In the spring of 2017 the Washington Post got mainstream media pundits chortling, when they revealed that US Vice President Mike Pence had a rule that he wouldn’t dine alone with any woman other than his wife. The media hated this “Mike Pence rule” mocking it as some combination of childish and prudish. It was said to be sexist, suppressing advancement opportunities for women since they wouldn’t be able to get the same alone time with the boss as the boys.
A half year later the New Yorker ran an exposé on Hollywood mogul Harvey Weinstein, accusing him of sexually harassing or assaulting 13 women. The publication of these accusations prompted dozens of other women to come forward with further accusations. This spawned a “#MeToo movement” with more and more women coming forward, alleging abuse at the hands of powerful men of all sorts, including US senator Al Franken, Today host Matt Lauer, storyteller Garrison Keillor, US senate candidate Roy Moore, actor Dustin Hoffman, and, just this week, the now former leader of the Ontario Progressive Conservative Party, Patrick Brown. And while most of the accused admitted to at least some sort of misconduct, others, like Brown, claim to be completely innocent.
So in light of the #MeToo movement, and the enormous abuse of power it exposed among influential men of all sorts, is it time to revisit the Pence rule?
Some say no, Christians among them. A month after the Weinstein allegations came out, Katelyn Beaty, an editor at Christianity Today wrote “A Christian case against the Pence Rule” for the New York Times. In it she gave this less than flattering assessment of the rule:
“The Pence rule arises from a broken view of the sexes: Men are lustful beasts that must be contained, while women are objects of desire that must be hidden away. Offering the Pence rule as a solution to male predation is like saying, ‘I can’t meet with you one on one, otherwise I might eventually assault you.’ If that’s the case, we have far deeper problems around men and power than any personal conduct rule can solve.”
This is quite the condemnation! And yet Beaty granted that the Pence rule – also known as the Billy Graham rule, as he adopted it long before the Vice President – has saved Pence from ever facing the same allegations that were leveled at Roy Moore, Patrick Brown and others. Beaty also grants that the “Bible says a lot about humans’ proclivity to sin.”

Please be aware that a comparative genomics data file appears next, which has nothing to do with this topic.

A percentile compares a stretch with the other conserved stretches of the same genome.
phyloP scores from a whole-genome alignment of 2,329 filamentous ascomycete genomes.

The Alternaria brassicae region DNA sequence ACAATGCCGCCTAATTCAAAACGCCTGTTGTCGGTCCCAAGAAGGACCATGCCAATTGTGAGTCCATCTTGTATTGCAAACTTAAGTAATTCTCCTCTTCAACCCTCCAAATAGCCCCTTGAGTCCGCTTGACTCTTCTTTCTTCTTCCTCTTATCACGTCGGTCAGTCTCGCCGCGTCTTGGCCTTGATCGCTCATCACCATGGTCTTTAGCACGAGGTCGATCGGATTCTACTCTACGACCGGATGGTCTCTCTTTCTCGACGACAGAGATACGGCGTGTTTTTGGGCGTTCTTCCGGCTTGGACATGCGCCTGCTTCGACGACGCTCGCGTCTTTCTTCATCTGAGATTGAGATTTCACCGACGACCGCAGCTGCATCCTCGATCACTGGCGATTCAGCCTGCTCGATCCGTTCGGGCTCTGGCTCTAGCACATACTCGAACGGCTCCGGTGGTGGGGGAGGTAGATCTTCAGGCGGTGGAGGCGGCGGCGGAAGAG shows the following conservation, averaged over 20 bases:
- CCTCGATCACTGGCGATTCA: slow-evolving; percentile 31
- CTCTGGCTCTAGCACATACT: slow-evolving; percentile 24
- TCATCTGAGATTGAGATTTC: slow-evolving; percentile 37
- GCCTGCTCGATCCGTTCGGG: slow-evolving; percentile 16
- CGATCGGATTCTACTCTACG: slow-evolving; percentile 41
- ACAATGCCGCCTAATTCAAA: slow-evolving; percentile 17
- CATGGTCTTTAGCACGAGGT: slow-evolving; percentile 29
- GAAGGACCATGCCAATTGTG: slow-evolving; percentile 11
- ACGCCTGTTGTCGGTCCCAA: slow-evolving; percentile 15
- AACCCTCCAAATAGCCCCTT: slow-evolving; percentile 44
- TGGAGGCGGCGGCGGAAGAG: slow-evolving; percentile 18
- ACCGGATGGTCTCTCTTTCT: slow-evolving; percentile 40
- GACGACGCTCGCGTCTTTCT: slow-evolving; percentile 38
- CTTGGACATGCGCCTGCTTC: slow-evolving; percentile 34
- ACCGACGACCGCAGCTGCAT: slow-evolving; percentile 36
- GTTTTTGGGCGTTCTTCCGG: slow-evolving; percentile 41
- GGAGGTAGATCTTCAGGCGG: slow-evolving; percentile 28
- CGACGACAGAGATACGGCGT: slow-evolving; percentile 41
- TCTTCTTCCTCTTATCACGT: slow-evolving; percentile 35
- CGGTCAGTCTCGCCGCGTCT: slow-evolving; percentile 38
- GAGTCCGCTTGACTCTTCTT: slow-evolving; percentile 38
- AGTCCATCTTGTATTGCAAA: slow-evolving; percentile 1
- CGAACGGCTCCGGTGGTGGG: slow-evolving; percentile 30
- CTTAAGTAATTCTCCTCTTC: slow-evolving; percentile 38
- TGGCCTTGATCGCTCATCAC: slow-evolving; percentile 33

In fact, she makes a good case for the rule before she then presents her case against: the Pence rule can be frustrating to women who know that alone time with the boss, and “the informal and strategic conversations” that can occur in that setting are “the stuff of workplace advancement.” There’s something to what she says – the Pence rule may make it harder for women to advance in some workplace settings…though a smart boss will be sure to create such opportunities other ways for valued female employees. But even if we grant the rule can cause such hindrances, so long as we live in an imperfect world, we need to acknowledge there are no perfect solutions, only tradeoffs. So then the issue is not, is the Mike Pence rule perfect? It is not. Instead we should ask, does it help more than it hinders, and is it better than the available alternatives? And in answer to that, consider:
- A large numbers of men have been accused of, and many have then admitted to, victimizing women. The harassment or assault often occurring when they got a woman alone.
- Other men have been accused of assault or harassment and deny it by women they spent time alone with.
- One man has a system by which he not only would never commit sexual sin, but could never even be accused of it.
- That man is mocked as a prude, Pharisee, fool, misogynist, etc.
The Pence rule does more than shield women from male predation, so, no, it doesn’t presume every man is a “lustful beast.” It acknowledges that sexual temptation is real, and the workplace environment involves long hours of time spent together. This rule, then, also helps both men and women avoid workplace temptation. And it serves as an assurance to their spouses. Finally, it helps protect men from false accusations. There are downsides to this rule, but it also has quite the upside.
It’s important to note that, while there is a biblical basis to the Pence/Graham rule – it acknowledges the fallen nature of men and women and the powerful pull of sexual temptation – we aren’t going to find the rule itself in Scripture. That’s why we mustn’t treat it as something sacred or something every Christian business owner must be implementing. Maybe they have their own ways to combat sexual harassment, minimize temptation, and protect against false accusations. But there is a reason that Mike Pence and Billy Graham have never been tainted by sexual scandal, even as so many others in their positions have – there is wisdom to be found here.
That said, we shouldn’t make the mistake of thinking this rule is going to save us. As Reformed blogger Tim Challies writes:
Rules have their place, but they must never be separated from a prayerful determination to put sin to death.